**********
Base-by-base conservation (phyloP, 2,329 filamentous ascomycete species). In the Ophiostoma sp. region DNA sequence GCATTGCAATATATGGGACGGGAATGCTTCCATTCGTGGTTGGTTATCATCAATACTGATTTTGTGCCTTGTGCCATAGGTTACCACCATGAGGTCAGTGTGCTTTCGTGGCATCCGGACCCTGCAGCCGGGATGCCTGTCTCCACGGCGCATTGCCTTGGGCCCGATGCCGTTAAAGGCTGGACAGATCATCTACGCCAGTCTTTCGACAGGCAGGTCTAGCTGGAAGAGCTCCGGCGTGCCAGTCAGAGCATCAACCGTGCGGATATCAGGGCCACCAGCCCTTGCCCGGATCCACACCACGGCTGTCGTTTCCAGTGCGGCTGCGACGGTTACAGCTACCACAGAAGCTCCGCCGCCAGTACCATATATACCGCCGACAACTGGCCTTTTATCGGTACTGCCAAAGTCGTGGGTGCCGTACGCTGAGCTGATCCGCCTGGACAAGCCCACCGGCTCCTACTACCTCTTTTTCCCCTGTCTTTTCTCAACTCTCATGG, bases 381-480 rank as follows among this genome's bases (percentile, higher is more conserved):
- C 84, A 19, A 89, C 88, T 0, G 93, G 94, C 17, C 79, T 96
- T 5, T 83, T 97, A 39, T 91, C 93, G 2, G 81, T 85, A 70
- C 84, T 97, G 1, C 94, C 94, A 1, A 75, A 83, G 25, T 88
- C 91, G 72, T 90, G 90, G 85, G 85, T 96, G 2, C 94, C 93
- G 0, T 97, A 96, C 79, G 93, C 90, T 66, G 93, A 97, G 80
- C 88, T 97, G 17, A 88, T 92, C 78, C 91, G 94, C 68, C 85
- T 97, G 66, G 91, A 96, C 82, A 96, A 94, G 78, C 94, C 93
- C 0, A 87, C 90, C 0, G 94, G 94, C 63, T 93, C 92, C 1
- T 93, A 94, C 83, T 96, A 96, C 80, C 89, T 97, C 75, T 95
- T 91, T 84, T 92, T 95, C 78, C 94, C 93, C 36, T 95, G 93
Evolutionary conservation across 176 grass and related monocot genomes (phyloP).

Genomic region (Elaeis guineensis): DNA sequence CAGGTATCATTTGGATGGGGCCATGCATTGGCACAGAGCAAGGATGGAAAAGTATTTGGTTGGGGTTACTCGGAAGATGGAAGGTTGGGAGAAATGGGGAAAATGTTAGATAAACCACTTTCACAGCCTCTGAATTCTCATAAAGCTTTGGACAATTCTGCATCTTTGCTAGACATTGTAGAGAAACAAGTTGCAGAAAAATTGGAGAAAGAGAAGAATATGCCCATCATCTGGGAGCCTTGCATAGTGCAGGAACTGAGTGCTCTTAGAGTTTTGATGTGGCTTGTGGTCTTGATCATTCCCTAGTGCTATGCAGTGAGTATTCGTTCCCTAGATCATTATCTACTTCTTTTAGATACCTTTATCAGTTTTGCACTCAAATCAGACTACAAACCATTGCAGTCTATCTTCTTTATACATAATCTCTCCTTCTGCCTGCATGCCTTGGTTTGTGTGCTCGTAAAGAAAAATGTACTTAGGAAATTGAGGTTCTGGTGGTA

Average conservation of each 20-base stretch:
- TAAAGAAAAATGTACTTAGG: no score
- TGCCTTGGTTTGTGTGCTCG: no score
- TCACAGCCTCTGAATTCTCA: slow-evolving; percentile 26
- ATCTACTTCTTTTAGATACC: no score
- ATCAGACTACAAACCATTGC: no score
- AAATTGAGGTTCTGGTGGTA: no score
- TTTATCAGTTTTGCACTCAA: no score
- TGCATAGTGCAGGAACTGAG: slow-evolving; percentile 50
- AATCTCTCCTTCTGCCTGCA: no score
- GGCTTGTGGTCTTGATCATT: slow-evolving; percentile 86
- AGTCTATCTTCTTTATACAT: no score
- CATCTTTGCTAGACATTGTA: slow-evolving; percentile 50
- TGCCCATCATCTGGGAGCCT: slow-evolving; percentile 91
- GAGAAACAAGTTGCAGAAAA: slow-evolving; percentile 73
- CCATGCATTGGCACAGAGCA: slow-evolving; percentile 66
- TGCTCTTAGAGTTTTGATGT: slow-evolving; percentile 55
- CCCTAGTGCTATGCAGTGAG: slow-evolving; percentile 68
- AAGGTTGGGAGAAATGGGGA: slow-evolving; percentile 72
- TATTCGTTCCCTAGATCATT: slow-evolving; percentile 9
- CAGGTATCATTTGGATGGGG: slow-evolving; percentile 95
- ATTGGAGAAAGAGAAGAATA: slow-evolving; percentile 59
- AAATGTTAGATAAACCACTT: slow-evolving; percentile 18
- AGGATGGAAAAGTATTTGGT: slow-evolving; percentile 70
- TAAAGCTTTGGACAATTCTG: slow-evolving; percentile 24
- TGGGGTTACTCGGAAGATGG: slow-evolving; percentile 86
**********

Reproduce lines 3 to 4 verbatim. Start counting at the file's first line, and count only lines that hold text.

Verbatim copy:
- T 5, T 83, T 97, A 39, T 91, C 93, G 2, G 81, T 85, A 70
- C 84, T 97, G 1, C 94, C 94, A 1, A 75, A 83, G 25, T 88